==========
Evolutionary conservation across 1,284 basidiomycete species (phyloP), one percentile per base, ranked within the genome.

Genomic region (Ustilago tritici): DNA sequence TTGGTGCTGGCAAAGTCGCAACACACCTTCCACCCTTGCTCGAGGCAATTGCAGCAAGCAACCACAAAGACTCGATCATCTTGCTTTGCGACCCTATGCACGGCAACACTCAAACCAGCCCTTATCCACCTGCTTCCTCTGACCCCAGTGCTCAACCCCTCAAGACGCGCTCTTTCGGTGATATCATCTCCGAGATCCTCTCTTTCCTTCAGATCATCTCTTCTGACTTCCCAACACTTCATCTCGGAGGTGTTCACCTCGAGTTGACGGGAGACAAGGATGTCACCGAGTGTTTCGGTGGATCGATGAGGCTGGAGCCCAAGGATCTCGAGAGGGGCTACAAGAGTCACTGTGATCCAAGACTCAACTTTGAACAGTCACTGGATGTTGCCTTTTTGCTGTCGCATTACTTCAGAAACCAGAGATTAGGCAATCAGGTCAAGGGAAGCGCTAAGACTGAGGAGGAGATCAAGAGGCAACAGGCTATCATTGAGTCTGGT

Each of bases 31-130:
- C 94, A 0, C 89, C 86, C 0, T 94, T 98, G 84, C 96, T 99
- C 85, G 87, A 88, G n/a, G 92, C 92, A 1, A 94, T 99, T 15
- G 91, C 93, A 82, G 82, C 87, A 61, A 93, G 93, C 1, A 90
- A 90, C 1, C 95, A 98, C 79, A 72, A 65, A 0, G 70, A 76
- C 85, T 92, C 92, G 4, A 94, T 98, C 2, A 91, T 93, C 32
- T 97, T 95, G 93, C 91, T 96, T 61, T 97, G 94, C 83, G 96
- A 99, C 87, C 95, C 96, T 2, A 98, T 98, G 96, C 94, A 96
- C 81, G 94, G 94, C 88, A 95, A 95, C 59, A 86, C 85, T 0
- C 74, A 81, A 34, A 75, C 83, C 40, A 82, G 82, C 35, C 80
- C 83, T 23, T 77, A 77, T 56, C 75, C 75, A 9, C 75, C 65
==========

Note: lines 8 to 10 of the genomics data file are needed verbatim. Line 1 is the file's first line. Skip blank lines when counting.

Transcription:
- C 85, T 92, C 92, G 4, A 94, T 98, C 2, A 91, T 93, C 32
- T 97, T 95, G 93, C 91, T 96, T 61, T 97, G 94, C 83, G 96
- A 99, C 87, C 95, C 96, T 2, A 98, T 98, G 96, C 94, A 96